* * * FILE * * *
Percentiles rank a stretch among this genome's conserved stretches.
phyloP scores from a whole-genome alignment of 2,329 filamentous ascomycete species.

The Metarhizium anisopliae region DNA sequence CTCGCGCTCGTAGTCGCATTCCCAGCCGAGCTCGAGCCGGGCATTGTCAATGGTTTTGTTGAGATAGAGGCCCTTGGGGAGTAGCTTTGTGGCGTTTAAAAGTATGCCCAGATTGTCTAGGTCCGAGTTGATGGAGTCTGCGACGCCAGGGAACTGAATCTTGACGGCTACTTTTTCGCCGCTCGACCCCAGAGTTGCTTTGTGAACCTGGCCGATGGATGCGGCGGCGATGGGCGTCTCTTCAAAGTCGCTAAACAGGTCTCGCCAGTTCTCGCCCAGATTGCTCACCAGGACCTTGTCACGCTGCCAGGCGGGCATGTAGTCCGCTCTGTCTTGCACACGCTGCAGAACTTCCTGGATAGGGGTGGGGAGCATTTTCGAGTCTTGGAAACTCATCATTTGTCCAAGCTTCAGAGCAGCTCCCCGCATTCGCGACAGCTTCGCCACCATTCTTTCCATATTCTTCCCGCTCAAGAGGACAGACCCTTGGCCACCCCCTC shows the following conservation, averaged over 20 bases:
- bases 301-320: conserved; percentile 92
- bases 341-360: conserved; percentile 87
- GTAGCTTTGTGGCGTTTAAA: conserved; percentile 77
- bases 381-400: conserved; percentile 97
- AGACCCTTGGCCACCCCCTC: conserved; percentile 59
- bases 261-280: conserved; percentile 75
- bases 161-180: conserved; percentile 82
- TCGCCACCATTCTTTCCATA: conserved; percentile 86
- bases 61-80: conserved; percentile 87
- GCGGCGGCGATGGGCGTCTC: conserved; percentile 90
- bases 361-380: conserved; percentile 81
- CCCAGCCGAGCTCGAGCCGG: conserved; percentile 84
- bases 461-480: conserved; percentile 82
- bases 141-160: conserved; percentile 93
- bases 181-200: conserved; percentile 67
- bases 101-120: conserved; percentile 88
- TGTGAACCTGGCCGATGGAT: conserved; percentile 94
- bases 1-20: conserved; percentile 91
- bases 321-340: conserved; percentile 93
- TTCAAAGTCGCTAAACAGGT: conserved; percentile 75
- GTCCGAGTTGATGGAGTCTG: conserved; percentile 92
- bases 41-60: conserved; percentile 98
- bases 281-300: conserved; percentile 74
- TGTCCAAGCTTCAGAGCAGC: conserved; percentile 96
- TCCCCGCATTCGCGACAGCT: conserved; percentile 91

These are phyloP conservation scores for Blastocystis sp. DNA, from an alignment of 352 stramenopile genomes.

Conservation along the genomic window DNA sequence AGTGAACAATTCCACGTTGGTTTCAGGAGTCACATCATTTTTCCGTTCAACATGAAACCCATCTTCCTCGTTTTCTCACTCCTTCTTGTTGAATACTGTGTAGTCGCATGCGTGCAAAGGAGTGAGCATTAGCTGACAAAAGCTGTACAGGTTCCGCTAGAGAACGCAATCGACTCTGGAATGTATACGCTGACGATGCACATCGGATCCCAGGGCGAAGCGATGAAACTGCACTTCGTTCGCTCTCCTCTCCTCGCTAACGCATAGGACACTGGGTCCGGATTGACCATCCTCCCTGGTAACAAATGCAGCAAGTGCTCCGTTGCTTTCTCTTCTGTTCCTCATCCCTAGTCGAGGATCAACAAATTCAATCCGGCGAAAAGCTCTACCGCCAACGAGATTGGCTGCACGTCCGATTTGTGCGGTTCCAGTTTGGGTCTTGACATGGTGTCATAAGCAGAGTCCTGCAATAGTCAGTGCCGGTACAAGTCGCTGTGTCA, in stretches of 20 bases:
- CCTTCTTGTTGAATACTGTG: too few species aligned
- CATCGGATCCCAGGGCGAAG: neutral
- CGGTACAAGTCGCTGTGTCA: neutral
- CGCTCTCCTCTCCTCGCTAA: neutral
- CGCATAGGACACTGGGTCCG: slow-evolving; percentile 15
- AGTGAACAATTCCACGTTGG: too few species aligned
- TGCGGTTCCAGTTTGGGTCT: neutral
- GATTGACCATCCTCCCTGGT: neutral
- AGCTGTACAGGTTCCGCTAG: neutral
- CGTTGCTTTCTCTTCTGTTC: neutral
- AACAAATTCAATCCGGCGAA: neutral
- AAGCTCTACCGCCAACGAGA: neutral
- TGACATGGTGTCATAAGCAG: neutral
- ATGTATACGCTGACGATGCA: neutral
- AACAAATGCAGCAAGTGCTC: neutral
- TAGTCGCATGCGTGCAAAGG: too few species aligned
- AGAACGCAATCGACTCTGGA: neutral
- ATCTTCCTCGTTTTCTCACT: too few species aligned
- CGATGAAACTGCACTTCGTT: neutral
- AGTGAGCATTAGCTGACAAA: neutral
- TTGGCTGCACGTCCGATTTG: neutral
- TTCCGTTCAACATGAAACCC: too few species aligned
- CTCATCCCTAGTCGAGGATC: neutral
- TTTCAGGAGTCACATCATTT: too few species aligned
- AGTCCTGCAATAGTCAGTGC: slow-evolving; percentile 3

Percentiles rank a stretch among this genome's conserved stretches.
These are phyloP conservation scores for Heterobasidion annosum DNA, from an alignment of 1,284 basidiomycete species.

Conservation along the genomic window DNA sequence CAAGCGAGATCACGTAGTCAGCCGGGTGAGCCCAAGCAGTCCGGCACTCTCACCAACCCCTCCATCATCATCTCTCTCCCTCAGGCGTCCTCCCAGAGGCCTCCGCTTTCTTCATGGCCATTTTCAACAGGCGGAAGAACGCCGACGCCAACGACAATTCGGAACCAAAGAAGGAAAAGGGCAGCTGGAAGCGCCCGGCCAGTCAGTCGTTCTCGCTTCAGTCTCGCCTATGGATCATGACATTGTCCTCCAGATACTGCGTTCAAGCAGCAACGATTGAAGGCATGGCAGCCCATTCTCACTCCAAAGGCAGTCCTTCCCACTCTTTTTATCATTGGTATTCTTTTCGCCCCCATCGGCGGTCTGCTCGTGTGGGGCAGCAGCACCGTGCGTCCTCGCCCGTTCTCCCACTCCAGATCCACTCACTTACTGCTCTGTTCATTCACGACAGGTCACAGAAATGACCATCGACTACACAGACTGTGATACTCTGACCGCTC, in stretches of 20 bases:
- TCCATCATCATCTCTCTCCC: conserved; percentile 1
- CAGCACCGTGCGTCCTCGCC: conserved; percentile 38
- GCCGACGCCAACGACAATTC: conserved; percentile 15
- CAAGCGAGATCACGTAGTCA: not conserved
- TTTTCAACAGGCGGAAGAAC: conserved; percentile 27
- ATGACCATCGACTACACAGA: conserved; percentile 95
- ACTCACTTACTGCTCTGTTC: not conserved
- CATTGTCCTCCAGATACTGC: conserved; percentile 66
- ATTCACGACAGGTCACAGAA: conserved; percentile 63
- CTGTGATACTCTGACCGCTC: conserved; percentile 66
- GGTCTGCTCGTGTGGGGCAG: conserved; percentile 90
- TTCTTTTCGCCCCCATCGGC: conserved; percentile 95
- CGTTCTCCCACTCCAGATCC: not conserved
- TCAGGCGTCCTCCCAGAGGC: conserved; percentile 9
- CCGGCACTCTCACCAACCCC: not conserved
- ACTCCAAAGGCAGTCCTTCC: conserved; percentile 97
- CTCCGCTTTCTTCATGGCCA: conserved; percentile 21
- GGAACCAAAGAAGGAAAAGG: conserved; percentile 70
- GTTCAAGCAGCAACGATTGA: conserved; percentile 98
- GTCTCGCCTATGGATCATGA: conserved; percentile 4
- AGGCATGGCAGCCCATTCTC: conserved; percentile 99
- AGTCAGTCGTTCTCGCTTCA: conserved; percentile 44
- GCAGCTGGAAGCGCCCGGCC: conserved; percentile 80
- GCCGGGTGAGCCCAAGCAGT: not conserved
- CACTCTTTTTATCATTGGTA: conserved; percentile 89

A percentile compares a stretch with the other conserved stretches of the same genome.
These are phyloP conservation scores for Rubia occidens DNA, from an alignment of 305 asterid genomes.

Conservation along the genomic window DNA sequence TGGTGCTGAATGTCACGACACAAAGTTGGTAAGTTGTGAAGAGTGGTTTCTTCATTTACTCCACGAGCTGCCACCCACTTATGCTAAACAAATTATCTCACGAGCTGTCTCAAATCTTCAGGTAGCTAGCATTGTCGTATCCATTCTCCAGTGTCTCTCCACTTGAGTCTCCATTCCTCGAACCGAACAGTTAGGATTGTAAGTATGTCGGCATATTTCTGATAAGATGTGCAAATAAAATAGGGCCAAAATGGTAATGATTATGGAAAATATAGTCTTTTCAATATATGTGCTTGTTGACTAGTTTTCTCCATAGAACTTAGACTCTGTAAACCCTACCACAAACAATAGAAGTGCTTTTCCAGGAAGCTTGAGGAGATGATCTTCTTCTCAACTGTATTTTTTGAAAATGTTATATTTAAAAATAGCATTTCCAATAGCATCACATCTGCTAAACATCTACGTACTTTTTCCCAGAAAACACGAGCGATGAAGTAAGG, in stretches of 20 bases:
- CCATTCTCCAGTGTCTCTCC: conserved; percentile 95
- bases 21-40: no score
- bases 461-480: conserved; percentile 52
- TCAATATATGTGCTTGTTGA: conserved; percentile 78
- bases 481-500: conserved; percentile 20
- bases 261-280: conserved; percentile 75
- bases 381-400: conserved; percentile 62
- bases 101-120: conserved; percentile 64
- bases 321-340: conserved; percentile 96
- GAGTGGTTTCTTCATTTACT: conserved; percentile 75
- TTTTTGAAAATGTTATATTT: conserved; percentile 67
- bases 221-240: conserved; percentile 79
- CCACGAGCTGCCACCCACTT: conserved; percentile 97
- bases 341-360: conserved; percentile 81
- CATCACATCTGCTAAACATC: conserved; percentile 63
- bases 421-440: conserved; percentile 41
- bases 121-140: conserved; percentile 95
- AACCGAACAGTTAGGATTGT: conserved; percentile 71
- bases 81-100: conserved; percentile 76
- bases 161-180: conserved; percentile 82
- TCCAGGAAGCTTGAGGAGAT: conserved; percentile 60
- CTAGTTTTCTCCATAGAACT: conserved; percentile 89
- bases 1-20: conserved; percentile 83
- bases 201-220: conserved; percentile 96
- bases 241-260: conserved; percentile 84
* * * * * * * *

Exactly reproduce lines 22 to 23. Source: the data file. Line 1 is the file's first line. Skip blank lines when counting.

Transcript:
- bases 321-340: conserved; percentile 93
- TTCAAAGTCGCTAAACAGGT: conserved; percentile 75